internal reflection occurs for light rays with oblique and grazing-angle incidence. Total internal reflection reduces the external efficiency significantly, in particular for LEDs consisting of high-refractive-index materials.

Assume that the angle of incidence in the semiconductor at the semiconductor-air interface is given by φ. Then the angle of incidence of the refracted ray, Φ, can be inferred from Snell’s law:

Φ = sin sin air

s n

n ϕ

where ns and nair are the refractive indices of the semiconductor and air, respectively. The

critical angle for total reflection is obtained using Φ= 90°. Using Snell’s law, we obtain

s air o s air c n n n n = ⎟⎟ ⎠ ⎞ ⎜⎜ ⎝ ⎛ = sin90 sinϕ (2-5)

The refractive indices of semiconductors are usually quite high. For example, GaN has a refractive index of 2.5. Thus, according to Eq. (2-5), the critical angle for total internal reflection is quite small. In this case, we can use the approximation sinϕc ≈ϕc. The critical angle for total internal reflection is then given by

s air c n n = ϕ (2-6)

The angle for total internal reflection defines the light-escape cone. Light emitted into the cone can escape from the semiconductor, whereas light emitted outside the cone is subject to total internal reflection.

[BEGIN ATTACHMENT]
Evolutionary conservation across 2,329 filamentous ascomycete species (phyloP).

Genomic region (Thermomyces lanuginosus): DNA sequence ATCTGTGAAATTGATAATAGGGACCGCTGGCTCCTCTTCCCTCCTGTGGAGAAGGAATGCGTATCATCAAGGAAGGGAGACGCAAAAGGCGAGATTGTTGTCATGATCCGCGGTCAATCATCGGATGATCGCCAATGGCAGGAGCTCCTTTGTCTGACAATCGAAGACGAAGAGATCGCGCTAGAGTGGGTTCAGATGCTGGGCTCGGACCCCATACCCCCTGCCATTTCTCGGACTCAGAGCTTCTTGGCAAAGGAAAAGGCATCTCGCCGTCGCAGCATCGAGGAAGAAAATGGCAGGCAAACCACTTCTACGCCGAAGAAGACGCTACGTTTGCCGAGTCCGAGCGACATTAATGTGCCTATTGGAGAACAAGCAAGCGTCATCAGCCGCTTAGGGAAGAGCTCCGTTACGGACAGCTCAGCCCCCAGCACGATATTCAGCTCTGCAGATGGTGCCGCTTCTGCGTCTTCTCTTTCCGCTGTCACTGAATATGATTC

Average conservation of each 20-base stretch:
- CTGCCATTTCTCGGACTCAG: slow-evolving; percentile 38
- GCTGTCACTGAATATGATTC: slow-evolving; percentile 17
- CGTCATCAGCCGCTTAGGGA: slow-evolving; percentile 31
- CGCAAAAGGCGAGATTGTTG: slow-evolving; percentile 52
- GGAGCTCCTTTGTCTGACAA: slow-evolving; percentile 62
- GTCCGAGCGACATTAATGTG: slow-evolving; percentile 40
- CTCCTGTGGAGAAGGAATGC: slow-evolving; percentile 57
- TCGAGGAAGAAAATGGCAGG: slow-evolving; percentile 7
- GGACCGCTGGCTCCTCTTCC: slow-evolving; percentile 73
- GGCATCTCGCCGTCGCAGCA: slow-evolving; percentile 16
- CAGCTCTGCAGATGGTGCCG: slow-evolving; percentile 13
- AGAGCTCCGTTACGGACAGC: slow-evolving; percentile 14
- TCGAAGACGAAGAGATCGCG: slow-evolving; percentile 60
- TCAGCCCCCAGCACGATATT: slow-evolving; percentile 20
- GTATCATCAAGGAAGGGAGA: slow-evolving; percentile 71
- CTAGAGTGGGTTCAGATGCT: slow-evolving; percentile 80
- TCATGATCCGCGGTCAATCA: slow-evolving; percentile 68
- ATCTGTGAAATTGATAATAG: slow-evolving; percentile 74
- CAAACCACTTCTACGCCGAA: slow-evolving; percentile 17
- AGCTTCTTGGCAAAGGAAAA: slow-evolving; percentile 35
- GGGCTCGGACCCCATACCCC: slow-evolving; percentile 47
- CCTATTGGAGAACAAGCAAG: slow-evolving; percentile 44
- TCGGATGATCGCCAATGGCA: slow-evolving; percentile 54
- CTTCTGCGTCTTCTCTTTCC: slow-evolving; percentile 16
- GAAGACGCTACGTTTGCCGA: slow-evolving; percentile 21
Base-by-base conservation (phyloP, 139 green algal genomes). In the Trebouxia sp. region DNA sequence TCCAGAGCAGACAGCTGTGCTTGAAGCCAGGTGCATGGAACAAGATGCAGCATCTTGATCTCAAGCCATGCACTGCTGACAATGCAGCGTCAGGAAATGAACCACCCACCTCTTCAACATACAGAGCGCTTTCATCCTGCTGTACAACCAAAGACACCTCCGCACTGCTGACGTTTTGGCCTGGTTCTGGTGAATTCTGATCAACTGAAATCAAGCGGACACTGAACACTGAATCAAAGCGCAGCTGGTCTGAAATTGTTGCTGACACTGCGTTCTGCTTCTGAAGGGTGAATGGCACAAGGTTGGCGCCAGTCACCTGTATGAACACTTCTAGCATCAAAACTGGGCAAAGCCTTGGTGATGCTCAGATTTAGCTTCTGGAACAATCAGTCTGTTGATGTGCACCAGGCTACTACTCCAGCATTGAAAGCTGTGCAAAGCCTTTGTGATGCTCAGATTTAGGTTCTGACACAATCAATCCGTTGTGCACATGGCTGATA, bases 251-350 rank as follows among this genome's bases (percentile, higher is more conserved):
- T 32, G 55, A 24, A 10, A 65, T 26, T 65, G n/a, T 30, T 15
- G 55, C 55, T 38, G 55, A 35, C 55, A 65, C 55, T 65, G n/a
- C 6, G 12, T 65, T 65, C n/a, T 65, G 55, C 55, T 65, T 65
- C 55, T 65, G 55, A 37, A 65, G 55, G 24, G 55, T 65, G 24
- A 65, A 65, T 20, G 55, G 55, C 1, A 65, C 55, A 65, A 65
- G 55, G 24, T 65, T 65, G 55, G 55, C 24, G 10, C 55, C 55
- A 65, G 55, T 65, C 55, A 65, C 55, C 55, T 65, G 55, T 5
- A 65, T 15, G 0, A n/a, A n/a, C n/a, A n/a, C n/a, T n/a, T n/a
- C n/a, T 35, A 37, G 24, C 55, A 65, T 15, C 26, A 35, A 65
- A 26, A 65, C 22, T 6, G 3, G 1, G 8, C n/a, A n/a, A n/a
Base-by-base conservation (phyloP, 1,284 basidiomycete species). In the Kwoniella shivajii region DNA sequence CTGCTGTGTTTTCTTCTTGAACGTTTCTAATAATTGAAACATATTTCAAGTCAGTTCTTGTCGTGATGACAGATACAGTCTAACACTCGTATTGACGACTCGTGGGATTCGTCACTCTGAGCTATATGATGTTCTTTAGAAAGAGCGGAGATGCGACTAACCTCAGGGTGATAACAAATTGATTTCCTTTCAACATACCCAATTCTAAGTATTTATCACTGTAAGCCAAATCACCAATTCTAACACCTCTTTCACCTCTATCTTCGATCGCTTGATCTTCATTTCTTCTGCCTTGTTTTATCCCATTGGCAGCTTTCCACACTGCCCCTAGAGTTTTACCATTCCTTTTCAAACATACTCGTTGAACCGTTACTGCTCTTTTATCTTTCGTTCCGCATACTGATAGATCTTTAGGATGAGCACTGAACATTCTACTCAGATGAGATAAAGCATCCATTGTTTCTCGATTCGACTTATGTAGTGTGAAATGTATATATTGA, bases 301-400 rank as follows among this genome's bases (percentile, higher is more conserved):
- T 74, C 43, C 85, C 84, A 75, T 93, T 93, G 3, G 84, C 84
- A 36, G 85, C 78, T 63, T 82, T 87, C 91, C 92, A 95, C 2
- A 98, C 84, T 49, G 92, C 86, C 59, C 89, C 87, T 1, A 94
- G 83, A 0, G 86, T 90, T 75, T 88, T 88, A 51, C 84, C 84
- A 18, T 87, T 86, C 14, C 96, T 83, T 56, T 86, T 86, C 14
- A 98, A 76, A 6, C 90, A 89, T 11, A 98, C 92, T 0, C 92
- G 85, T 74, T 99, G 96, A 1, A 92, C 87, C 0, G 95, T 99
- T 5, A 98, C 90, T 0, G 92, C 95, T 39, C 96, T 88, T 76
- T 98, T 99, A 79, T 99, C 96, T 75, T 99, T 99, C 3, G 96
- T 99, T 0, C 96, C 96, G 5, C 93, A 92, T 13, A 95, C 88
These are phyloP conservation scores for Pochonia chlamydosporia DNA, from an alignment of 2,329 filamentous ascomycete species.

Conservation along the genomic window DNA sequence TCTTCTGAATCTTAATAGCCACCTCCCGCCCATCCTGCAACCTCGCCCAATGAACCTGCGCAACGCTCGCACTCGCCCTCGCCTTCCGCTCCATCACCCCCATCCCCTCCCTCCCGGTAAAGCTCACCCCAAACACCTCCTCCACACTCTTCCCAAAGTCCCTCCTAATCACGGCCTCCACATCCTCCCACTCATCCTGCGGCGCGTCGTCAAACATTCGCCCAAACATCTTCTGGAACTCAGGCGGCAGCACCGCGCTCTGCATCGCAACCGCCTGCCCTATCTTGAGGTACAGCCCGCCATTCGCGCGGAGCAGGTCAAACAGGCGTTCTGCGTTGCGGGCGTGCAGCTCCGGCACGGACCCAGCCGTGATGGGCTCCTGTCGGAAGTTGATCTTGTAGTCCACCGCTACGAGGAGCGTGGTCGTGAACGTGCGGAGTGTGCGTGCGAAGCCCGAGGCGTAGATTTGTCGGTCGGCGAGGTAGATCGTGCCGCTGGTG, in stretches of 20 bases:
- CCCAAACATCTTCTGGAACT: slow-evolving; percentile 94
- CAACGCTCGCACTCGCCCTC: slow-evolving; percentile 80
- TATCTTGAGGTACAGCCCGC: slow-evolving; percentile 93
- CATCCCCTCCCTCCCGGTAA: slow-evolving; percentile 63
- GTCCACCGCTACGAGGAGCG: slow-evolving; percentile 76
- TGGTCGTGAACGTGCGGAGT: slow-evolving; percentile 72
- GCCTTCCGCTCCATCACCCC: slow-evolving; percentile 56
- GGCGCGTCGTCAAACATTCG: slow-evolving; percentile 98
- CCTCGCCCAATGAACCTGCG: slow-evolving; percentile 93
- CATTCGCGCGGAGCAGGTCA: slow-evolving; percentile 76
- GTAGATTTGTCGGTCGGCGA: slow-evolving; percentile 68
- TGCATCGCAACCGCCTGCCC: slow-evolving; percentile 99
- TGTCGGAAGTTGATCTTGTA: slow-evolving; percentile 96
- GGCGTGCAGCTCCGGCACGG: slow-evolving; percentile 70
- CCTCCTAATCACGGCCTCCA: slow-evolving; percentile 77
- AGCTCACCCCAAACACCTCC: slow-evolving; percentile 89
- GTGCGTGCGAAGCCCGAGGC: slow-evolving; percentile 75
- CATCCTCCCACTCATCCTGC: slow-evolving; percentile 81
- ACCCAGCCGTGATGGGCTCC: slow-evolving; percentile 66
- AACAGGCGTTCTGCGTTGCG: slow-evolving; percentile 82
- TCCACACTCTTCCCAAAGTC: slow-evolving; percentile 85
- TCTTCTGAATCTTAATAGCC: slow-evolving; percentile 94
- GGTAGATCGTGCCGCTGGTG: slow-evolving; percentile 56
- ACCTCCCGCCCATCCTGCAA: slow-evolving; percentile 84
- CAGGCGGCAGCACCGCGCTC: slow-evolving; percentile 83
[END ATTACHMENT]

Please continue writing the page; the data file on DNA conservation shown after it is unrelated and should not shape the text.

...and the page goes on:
Next, we calculate the surface area (A) of the spherical cone with radius r in order to determine the total fraction of light that is emitted into the light-escape cone.

(

c

)

r rd r A c φ π φ φ π φ φ cos 1 2 sin 2 2 0 − = =

=

Let us assume that light is emitted from a point-like source in the semiconductor with a total power of Psource. Then the power that can escape from the semiconductor is given by

(

)

2 2 4 cos 1 2 r r P P c source escape π φ π − =

where 4πr2 is the entire surface area of the sphere with radius r.

The calculation indicates that only a fraction of the light emitted inside a semiconductor can escape from the semiconductor. This fraction is given by

(

c

)

source escape P P φ cos 1 2 1 − =

(21)

Because the critical angle of total internal reflection for high-index materials is relatively small, the cosine tern can be expanded into a power series. Neglecting higher-than-second-order terms yields

2 2 4 1 2 1 1 2 1 c c source escape P P φ φ = ⎥ ⎥ ⎦ ⎤ ⎢ ⎢ ⎣ ⎡ ⎟ ⎟ ⎠ ⎞ ⎜ ⎜ ⎝ ⎛ − − =

Using the approximation of Eq. (2-6), we obtain

2 2 4 1 s air source escape n n P P =